Indie Game Review

So, how do you feel about robots?

Let’s get meta for a minute. This post wasn’t meant to have a theme. As it turns out, robots are central to a lot of charming games, and I believe cartoon robot rights are greatly overlooked in today’s pro-organic society. That said, welcome back to Holly’s superficial roundup of pretty indie games.

Little Wheel

Little Wheel is a point-and-click adventure game by OneClickDog. And like everything I wave in front of your face here, it’s free.

Little Wheel's setting is a city of living robots forced into a 10,000-year sleep after an incident with the central generator. A lucky lightning strike wakes one of the little denizens and gives him just enough energy to find his way to the generator and reactivate it.

Little Wheel is a golden game full of silhouettes and smooth jazz, and stumbling upon it was a real delight. While it is gorgeous (I mean it!), Little Wheel is arguably too easy. It takes next to no trial and error to figure out where to click and when. Sometimes, however, playing games built for cinematics rather than challenge is a welcome break. Little Wheel is a perfect example of this.


Alchemia is a part-puzzle, part-adventure, all-excellent game by Springtail Studio.

In Alchemia, the player character is a man appropriately named Noses. He’s on a quest to find Lootpecker a new body—Lootpecker being the soul of a robot he accidentally destroyed. I hope you’re following along. The surreality of a robot possessing a soul outlines the surreality of the game at large—the cool kind of surreality. The kind you want to be friends with but aren’t sure how to go about making that a reality.

The puzzles are a bit tougher in Alchemia than the average point-and-click adventure game. Springtail Studio knows this. Not wanting you to give up in frustration, they included a walkthrough in the game. Having a little help solving the trickier puzzles makes it easier to appreciate all there is to Alchemia—intriguing art, ambient music, and odd humor.

If you do give up in frustration, play Little Wheel instead. 


Walkie Tonky

Walkie Tonky is a side-scrolling action game by Pieces Interactive. It’s still in development (and has been for years, so don't expect to see a full game soon/ever), but there’s a prototype demo available for funtimes.

Walkie Tonky puts you in control of a giant robot invading earth in the most darling possible way. Pieces Interactive calls the game “the world’s first walk ‘em up” due to its unique play style—you push the wobbly robot to clear a path and generally wreak havoc by smashing and kicking everything in its way. Say what you will about cartoon violence, but don’t deny how much you enjoy throwing tanks at fighter jets when you’re in the players’ chair.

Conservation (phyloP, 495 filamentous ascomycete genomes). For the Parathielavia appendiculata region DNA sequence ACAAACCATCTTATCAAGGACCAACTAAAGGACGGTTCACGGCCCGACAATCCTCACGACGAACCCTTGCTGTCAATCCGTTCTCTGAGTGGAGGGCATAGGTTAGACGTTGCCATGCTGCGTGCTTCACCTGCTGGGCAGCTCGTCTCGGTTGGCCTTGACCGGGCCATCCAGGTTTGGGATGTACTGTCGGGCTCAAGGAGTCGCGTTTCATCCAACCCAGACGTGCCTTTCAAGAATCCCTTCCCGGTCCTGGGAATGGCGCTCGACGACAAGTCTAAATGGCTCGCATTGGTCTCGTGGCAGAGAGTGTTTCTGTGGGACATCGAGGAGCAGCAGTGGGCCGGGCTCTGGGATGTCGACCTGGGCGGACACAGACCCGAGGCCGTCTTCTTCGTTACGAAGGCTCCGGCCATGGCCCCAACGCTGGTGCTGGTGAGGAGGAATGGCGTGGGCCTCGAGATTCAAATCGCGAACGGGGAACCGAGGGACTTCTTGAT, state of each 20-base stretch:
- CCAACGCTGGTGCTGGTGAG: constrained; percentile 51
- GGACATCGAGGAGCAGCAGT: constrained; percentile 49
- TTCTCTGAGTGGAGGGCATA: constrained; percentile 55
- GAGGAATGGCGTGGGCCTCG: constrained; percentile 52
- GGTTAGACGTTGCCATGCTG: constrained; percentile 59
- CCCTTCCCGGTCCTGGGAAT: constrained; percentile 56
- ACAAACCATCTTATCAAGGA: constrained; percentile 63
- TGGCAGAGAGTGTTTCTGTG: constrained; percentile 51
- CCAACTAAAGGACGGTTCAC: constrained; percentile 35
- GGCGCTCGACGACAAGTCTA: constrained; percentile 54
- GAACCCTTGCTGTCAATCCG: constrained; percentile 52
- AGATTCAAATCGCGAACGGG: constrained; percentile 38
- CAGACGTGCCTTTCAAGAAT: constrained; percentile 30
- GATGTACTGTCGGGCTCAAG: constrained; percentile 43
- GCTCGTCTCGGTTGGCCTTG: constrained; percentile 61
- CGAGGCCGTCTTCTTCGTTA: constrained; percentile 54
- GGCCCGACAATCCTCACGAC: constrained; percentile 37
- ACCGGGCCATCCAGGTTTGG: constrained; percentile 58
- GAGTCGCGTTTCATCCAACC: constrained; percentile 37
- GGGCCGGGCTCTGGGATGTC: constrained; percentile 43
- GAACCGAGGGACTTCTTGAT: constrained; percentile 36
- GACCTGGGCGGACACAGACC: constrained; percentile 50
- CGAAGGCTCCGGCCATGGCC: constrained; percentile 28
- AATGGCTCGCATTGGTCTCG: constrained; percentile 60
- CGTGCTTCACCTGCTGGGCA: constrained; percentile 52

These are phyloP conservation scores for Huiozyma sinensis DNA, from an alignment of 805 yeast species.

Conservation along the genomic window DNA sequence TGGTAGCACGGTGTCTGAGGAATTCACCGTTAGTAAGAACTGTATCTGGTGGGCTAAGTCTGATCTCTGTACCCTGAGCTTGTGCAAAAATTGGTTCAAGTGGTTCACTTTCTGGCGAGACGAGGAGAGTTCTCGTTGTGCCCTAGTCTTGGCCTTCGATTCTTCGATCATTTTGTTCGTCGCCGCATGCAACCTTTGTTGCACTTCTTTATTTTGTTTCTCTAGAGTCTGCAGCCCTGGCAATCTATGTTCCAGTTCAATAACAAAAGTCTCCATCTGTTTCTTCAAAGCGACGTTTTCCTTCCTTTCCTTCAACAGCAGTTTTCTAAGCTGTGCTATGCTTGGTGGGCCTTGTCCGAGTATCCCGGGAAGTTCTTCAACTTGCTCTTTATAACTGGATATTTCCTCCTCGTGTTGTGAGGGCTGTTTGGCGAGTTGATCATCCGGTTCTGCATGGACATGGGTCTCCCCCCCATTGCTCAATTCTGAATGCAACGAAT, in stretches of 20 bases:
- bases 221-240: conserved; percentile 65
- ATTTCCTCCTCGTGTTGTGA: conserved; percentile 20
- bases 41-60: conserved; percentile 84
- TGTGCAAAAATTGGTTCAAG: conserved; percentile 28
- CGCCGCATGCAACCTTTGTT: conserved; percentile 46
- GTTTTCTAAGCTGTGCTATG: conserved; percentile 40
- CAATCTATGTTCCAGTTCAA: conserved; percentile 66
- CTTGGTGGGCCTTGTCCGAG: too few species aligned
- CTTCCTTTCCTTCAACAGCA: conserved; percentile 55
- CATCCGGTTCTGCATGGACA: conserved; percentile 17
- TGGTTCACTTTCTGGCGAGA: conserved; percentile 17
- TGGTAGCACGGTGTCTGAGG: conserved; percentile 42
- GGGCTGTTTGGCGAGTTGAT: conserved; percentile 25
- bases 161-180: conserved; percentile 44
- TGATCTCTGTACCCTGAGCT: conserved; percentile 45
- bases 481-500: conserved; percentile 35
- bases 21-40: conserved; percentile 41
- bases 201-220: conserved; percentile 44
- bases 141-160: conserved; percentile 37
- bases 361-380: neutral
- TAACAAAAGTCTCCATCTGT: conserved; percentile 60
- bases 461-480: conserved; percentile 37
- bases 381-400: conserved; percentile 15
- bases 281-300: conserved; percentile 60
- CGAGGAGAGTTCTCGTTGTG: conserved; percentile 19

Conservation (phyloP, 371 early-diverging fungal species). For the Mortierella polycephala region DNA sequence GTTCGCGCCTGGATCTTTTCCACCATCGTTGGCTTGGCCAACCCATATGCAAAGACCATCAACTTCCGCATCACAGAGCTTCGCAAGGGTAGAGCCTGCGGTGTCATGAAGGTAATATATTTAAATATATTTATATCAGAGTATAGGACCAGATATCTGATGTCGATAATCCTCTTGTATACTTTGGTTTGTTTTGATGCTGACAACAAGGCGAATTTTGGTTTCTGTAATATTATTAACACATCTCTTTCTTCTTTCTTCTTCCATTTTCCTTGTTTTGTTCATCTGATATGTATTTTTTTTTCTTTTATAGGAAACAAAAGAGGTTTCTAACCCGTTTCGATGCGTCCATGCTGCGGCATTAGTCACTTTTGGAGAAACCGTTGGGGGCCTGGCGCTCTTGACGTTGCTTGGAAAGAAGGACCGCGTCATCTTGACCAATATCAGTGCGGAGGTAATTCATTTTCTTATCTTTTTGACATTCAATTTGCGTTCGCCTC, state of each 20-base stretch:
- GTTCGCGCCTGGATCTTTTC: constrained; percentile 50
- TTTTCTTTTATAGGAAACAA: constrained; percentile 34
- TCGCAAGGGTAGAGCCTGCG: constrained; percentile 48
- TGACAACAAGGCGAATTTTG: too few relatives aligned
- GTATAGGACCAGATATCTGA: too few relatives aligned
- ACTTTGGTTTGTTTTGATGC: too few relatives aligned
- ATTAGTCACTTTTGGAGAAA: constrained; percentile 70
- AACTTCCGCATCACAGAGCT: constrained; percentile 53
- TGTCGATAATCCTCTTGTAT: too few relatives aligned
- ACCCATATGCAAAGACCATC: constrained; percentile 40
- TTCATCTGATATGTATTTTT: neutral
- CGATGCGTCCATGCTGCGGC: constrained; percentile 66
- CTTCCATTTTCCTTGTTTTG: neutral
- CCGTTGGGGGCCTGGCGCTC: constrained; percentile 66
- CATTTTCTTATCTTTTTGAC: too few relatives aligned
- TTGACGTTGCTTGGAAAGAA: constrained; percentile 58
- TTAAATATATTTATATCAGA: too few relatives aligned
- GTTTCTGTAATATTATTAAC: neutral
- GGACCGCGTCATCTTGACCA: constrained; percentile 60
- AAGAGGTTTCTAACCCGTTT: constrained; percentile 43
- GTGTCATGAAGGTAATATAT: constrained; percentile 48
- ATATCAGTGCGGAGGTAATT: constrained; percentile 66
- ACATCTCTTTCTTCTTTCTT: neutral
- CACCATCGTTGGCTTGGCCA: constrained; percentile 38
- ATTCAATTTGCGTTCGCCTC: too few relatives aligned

The visuals are fun. The rich colors and splotchy sky are appropriately doomsday-ish, but nothing about the bouncing bombs, rainbow bright announcements of “COMBO,” or the robot’s knobby knees will let you mistake this invasion for a grim one. Don’t get distracted by the flying gears or taillight trails, though—the demo doesn’t have a checkpoint system. If Earth’s defensive forces manage to down your robot, it’s back to the beginning.


Machinarium is an award-winning point-and-click adventure game by Amanita Design. The full game will cost you $20, but there is a free demo on their website that you must check out. Click, mind slave!

Machinarium doesn’t take many bold leaps in terms of point-and-click adventures—you combine inventory items to make new items to get to the next room and the next puzzle. This couldn’t stop it from being one of my all-time favorite indie games, however. The story of a bitty robot standing up to robot bullies to save his robot city and find his robot girlfriend is touching and beautifully presented. Even if you find yourself looking to the in-game hints and walkthroughs, you won’t want to quit. No, let me restate. You can’t quit. You mustn’t. (And if you don’t find yourself resorting to in-game hints: Congratulations on your big brain and the fat head you keep it in.)

Machinarium perfectly balances gloom and charm with its dingy, steampunk-inspired environments and adorable robot shenanigans. The hand-drawn visuals are great, the atmospheric soundtrack is great, it’s just…great. I sincerely recommend that you go and see for yourself.

A Recommendation

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